The term of protection will be 50 years, although there are quite detailed provisions on this relating to the date on which the work was first communicated to the public. The copyright owner will have the exclusive right to do various things such as reproduce, perform and broadcast the work, but there are savings provisions to ensure that those who have already acquired rights to such works are not prejudiced.
Performers’ Protection Act
In terms of the Performers’ Protection Act (PPA), it’s unlawful to broadcast or record performances of literary, musical or artistic works without authority. The TK Act brings traditional works within the ambit of the PPA and ensures that it covers expressions of folklore and any ‘Traditional Performance’, which is defined as ‘aperformance which is recognised by an indigenous community as a performance having an indigenous origin and a traditional character.’ The National Council for Traditional Performances is the collecting society for royalties.
The Trade Marks Act now has something called a ‘Traditional Term or Expression’. This is defined as ‘a term or expression which is recognised by an indigenous community as a term or expression having an indigenous origin and a traditional character and which is used to designate, describe or refer to goods or services.’ It is now possible to register a traditional term or expression as a trade mark if it is capable of distinguishing the goods of an indigenous community from those of another community. Any application for registration will go to the National Council for Traditional Intellectual Property for advice.
We also now have a‘Geographical Indication’. This is defined as ‘an indication which identifies goods as originating in the territory of the Republic or in a region or locality in that territory, and where a particular quality, reputation or other characteristic of the goods is essentially attributable to the geographic origin of the goods, including natural and human factors.’ Geographical indications can be registered as certification marks or collective marks. It’s very likely that the authorities had names like‘Rooibos’ in mind when they created this.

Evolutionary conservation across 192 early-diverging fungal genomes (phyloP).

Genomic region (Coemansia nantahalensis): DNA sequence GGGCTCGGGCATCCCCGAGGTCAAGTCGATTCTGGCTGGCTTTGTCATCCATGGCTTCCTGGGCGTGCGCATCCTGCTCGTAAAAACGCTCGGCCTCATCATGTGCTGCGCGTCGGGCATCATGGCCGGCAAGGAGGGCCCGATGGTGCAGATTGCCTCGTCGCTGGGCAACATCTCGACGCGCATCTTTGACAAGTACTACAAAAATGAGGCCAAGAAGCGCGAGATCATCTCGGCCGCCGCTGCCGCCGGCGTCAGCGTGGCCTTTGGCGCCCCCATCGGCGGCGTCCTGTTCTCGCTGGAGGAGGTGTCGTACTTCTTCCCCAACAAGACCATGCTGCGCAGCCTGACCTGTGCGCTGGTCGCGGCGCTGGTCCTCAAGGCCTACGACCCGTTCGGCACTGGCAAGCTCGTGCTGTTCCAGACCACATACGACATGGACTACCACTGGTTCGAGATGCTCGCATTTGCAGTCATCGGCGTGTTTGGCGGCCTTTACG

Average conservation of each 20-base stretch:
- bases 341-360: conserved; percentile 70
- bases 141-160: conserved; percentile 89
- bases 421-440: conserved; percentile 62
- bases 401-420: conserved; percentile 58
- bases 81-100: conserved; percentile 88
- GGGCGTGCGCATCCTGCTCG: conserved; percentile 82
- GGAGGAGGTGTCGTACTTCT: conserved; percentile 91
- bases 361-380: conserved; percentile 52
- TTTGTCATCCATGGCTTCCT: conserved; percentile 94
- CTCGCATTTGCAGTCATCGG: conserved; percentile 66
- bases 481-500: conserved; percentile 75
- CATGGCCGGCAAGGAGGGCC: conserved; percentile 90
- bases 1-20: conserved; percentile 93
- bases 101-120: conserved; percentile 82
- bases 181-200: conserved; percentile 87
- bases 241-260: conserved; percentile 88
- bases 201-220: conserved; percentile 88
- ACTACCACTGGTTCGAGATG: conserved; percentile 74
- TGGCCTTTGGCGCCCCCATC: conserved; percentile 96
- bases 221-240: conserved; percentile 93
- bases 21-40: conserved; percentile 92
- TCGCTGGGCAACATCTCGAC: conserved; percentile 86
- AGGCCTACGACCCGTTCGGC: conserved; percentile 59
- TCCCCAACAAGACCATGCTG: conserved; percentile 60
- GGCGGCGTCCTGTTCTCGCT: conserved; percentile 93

In South Africa we have long had two categories of designs that can be registered, Aesthetic Designs and Functional Designs. We now have a third, the ‘Traditional Design’. This is defined as ‘any design applied to any article, by whatever means it is applied whether for the pattern, shape, configuration or ornamentation thereof…. whether or not it has features which are necessitated by the function which the article to which the design is applied is to perform, which design is recognised by an indigenous community as having an indigenous origin and a traditional character.’ The owner will be the community from which it originated, and it will be possible to get a registration if the design is ‘new and has features which are based on or derived from the designs of an indigenous community and which have a traditional character’.
There are fairly detailed provisions about determining novelty which I won’t go into here. Applications for registration will be referred to the National Council for Traditional Intellectual Property. The period of protection for Traditional Designs is 15 years (as it is for Aesthetic Designs), and once again there are provisions protecting those with existing rights.
The TK Act clearly makes radical changes to South African IP legislation. Only time will tell how much practical significance these changes really have.
For more information, please contact:
ANDRE VAN DER MERWE
Department: Trade Mark
Tel: +27 11 324 3084